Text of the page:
Friday, May 29, 2009

Sometimes Less is More

Yesterday, I was going on and on about how camping is so wonderful with another parent at a birthday party. This dad is a wonderful person, wonderful dad, hard working owner of his own successful company. (I'd actually love to work there myself.) But yesterday I was promoting my new old idea of keeping the Sabbath. I was saying, "You know, there is some very real truth to it."

His response was, "So you're saying less is more."

Yes, that is exactly what I am saying.

Thursday, May 28, 2009

Twelve Years Ago

My life changed.
For better or for worse
In sickness and in health
Until death do us part.

Where has the time gone?

Wednesday, May 27, 2009

Waste Not; Want Not

About ten years ago my mom handed over the family mantle for growing green onions. For as far back as I can remember we had them prolifically growing, sending out shoots with babies bursting from the tip, in a corner of the family garden. Then one year the garden was gone, and I got the last of the onions for our own pastoral patch.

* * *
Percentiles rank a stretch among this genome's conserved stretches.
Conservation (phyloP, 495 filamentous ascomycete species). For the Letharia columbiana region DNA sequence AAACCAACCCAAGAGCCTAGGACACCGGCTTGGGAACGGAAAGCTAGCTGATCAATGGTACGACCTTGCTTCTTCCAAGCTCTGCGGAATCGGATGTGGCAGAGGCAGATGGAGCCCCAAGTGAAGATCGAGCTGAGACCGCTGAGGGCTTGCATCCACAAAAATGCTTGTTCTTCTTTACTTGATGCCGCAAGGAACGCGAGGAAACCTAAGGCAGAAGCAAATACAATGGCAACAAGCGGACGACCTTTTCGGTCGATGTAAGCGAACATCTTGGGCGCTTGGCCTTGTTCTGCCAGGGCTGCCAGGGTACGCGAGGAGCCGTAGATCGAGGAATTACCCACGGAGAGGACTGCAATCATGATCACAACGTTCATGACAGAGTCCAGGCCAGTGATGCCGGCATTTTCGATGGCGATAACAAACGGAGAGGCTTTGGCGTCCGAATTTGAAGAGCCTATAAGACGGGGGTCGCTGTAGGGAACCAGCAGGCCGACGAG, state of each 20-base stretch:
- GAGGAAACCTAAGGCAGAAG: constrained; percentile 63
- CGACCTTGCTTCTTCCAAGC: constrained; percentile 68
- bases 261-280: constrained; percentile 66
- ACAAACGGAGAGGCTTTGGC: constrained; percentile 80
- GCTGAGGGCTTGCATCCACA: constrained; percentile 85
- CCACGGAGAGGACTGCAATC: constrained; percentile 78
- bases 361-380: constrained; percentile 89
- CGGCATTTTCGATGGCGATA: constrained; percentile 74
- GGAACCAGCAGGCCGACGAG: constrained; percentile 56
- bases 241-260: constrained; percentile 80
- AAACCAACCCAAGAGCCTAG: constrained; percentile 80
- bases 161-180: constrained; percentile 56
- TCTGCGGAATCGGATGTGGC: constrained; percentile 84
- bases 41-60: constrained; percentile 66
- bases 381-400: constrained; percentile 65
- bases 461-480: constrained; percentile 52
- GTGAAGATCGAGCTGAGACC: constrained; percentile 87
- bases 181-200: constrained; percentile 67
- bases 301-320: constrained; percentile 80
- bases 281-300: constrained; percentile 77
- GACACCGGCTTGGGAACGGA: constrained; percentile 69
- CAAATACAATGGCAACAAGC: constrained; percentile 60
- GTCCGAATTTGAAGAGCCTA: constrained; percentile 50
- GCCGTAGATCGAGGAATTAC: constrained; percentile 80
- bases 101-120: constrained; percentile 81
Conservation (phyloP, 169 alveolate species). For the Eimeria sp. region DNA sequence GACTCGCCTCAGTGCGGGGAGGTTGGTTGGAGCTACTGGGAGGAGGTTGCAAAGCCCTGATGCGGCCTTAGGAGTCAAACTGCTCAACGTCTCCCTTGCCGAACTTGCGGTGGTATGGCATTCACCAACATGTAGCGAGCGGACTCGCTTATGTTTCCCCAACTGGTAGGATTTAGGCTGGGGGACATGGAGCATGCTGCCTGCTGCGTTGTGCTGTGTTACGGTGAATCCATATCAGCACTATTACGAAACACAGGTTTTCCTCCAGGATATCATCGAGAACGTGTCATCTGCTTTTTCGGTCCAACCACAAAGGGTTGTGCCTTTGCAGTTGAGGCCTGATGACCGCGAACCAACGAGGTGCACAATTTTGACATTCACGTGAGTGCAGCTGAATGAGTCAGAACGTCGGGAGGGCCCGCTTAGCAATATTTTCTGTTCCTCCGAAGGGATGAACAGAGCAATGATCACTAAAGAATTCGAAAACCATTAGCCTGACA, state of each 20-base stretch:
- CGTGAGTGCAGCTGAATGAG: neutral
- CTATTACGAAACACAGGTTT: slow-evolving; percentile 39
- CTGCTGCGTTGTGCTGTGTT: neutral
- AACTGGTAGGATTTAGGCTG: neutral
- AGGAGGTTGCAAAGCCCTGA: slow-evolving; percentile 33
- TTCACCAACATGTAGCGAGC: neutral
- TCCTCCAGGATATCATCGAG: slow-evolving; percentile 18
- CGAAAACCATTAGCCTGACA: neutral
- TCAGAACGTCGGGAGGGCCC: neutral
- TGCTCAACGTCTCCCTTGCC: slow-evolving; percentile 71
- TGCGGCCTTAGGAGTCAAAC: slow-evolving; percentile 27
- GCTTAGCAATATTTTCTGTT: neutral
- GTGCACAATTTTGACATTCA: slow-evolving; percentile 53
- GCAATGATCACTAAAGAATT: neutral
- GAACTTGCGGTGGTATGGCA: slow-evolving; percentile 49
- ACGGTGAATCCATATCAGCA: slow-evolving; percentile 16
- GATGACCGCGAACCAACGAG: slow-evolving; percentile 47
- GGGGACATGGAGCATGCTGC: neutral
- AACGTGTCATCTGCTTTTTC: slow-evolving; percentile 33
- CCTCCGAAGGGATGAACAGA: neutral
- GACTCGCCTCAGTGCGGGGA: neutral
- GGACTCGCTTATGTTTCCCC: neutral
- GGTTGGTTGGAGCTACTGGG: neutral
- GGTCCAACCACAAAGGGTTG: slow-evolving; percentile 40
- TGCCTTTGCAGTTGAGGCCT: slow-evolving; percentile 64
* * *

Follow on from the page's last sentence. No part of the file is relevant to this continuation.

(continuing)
We now have onions growing in the front garden, onions by the hedge and onions butting up next to the rhubarb. It was these specimens that I harvested. Giving the blessed rhubarb, the anniversary rhubarb, more area and air to grow.

But what to do with an arm full of green onions. First I made onion soup. It is my own recipe:

Fill dutch oven half way with cut up onions.
Toss in some butter and saute.
Add four cups of chicken broth.
Bring to boil.
Toss in the remainder of the orzo that has been hiding in the cupboard for about 6 months.
Cook and serve.

Next is dinner tonight: Sausages, potatoes, red peppers and what else, onions.
Easy -- chop everything, put in a pan, cover and cook until soft at 300F.
I think it is great topped with mustard but the girls are partial to tomato sauce.

I contemplated making onion rolls, or bread -- but I'll leave those recipes for the onions crowding the driveway. I'll be thinning those out next week.